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Sunday, May 15, 2011

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Bold claim: FIFA chief Sepp Blatter, seen here at a news conference earlier this week, says soccer's world governing body's "survival is at stake" in next month's presidential election. AP PHOTO

Blatter claims FIFA can't survive if he loses presidency

AP

LONDON — Sepp Blatter says the "survival of FIFA is at stake" in next month's presidential election.

Blatter also warned Friday that soccer's international governing body could "disappear into a black hole" if he is beaten by Mohammed bin Hammam for FIFA's top job.

Blatter has fast-tracked an investigation into fresh allegations of corruption against six senior FIFA members that surfaced this week.

Bin Hammam, a former ally of Blatter, accused the 75-year-old Swiss on Thursday of allowing FIFA's image to be "sullied beyond compare."

Blatter countered in a column printed in newspapers across Europe that world soccer would face an uncertain future if he isn't elected to a fourth four-year term.

"The ballot on 1 June could lead to a seismic shift with irreversible damage," Blatter said. "It is a question of whether the game's established world governing body will continue to exist after this date or whether it will disappear into a black hole."

Despite painting such a pessimistic vision of FIFA's future, Blatter is confident of being re-elected by its 208 national members.

"I will win the election with a clear two-thirds majority," he predicted. "South America, Central and North America, Europe, Oceania and a significant part of Africa and Asia will continue to support my ideas. Nevertheless, it is worthwhile outlining what the alternative would be, i.e. none at all."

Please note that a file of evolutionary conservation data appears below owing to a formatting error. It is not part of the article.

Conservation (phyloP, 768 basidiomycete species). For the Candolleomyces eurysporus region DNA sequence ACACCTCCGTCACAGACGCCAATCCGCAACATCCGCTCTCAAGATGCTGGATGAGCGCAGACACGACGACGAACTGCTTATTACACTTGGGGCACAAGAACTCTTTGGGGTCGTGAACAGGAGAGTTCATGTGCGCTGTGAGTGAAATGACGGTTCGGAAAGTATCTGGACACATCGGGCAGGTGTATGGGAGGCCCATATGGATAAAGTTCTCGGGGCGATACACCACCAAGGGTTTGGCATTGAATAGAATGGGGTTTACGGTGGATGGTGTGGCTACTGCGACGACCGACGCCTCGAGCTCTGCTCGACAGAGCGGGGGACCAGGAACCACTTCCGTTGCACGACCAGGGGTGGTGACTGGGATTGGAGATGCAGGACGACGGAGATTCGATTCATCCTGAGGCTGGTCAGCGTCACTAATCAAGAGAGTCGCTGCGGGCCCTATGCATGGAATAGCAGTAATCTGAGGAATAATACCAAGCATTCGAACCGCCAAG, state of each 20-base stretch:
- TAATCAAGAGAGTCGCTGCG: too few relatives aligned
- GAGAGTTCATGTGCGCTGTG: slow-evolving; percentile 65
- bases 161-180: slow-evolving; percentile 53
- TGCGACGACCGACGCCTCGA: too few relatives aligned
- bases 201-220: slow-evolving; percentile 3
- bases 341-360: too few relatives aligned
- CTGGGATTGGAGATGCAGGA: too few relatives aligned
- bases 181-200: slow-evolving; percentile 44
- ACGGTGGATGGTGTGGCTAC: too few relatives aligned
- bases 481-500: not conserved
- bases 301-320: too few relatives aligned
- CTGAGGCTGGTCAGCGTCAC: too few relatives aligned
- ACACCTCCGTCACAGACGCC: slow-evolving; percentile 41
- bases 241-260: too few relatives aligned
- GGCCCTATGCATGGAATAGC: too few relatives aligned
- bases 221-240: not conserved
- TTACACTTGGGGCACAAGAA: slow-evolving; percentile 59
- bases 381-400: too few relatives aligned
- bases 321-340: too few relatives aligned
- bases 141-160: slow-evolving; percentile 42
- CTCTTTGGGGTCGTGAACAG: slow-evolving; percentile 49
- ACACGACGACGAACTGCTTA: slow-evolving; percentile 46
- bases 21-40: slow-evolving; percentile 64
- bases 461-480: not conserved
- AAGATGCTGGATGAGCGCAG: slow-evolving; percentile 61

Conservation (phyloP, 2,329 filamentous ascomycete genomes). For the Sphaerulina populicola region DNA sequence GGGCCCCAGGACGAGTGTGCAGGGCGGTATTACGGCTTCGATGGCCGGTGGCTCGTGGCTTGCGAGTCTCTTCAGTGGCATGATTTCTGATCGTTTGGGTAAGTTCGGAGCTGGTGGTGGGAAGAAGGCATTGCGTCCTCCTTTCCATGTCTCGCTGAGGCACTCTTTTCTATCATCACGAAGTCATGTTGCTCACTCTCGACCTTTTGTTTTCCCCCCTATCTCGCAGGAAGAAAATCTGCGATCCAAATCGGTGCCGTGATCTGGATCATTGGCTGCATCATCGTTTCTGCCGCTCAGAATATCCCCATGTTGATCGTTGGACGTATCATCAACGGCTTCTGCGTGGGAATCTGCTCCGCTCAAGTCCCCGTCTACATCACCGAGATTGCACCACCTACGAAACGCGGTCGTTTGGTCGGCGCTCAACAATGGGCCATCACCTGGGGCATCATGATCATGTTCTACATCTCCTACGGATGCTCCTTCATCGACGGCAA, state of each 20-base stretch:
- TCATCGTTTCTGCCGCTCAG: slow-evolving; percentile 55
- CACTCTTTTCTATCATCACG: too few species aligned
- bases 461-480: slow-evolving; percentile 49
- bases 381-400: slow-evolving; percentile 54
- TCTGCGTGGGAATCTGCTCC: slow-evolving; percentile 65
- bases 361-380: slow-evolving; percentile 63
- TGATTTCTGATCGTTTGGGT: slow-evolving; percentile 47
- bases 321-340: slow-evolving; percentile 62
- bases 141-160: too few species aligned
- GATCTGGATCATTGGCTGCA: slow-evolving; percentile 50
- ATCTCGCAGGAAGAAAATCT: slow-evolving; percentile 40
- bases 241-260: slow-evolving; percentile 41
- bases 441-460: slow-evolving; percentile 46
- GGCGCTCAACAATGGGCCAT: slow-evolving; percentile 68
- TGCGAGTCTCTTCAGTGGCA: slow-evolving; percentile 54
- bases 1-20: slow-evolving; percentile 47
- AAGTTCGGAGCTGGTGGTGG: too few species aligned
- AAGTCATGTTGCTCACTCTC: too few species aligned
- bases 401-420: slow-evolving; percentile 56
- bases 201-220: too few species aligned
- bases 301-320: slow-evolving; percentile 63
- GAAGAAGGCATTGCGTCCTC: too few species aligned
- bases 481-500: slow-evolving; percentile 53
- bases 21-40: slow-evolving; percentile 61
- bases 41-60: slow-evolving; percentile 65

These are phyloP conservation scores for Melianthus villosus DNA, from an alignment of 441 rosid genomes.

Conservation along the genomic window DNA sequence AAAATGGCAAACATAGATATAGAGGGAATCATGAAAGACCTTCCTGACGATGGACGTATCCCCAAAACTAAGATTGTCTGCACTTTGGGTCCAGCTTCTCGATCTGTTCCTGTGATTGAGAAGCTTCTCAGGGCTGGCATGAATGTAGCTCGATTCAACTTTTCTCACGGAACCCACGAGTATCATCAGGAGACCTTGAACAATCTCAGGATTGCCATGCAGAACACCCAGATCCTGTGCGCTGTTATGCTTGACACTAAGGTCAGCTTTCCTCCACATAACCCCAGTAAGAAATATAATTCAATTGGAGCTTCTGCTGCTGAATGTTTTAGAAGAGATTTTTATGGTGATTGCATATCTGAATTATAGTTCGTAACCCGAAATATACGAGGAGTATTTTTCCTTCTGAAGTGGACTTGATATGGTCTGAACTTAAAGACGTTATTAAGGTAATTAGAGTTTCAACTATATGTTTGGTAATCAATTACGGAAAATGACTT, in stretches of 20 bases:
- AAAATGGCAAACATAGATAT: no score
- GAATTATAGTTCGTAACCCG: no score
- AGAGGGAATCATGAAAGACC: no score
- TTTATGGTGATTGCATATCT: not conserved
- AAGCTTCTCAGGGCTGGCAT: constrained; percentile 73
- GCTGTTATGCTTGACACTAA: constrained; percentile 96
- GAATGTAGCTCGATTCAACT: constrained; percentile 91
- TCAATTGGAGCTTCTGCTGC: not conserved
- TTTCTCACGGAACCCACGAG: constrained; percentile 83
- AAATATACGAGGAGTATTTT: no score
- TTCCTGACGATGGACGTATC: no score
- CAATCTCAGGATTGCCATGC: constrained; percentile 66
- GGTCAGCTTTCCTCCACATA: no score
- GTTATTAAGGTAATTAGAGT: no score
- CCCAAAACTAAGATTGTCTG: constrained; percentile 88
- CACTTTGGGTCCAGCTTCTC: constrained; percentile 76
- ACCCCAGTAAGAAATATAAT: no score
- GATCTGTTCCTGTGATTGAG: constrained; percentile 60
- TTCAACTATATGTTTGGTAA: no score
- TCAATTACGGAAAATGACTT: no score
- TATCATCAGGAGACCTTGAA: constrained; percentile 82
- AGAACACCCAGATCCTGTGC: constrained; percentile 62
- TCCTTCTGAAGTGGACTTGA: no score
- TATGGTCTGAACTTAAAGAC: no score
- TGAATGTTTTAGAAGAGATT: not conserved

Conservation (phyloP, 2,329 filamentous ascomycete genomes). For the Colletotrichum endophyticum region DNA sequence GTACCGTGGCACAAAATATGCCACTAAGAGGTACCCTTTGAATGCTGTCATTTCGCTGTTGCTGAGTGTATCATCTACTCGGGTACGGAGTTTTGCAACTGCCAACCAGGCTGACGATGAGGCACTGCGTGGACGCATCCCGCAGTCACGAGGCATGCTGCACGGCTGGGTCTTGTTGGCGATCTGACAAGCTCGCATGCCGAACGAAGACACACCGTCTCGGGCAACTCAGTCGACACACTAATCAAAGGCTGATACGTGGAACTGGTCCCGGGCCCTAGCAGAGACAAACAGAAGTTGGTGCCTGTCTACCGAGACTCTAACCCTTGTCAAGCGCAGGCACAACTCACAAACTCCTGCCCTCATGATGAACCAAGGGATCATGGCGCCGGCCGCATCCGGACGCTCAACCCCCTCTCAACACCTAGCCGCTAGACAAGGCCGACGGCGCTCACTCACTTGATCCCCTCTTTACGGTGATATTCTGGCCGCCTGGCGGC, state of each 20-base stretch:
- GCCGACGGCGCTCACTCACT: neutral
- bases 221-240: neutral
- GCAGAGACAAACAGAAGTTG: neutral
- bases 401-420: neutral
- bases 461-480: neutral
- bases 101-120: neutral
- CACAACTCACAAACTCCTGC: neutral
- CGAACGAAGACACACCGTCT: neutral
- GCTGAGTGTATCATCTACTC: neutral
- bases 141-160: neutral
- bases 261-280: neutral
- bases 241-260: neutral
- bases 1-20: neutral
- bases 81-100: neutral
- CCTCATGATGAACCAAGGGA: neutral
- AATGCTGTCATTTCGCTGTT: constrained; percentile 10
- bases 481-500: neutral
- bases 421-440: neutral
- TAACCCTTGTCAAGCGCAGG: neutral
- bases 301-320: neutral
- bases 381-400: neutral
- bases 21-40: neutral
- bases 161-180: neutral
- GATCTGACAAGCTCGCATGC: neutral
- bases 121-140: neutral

Blatter acknowledged that he is "accused of acting in an undemocratic way."

"Decision-making authority can and must, however, be organized centrally, as in any other global undertaking," he said. "Football works because there is one set of laws that applies on every continent. Otherwise, everyone would do their own thing.

"Or let me pose it like this: Who, in future, would establish which laws of the game if decision-making powers were delegated to the six confederations?"

Blatter will try to shift the focus this weekend to using soccer to promote peace in the Middle East. Accompanied by Prince Ali of Jordan, Blatter will travel on Sunday to the Palestinian territory and the following day to Israel.

But the visit is likely to be overshadowed by questioning about the ethics of FIFA.

England Football Association chairman David Bernstein was asked Thursday whether he trusted either Blatter or bin Hammam to run world soccer.

"I don't want to answer that question," he said.

Both the F.A. and FIFA are running separate investigations into alleged corruption during the bidding for the 2018 and 2022 World Cups. Those claims were revealed during a British Parliamentary inquiry this week.

FIFA is looking into whether executive committee members Issa Hayatou and Jacques Anouma were paid $1.5 million to vote for Qatar, which was awarded the 2022 World Cup. Evidence from an undercover investigation by The Sunday Times newspaper released to the British hearing sparked those questions.

David Triesman, chairman of The F.A. until last May, told the lawmakers that four long-standing FIFA executive committee members — Jack Warner, Nicolas Leoz, Ricardo Teixeira and Worawi Makudi — engaged in "improper and unethical" conduct in the 2018 bidding, which was won by Russia.



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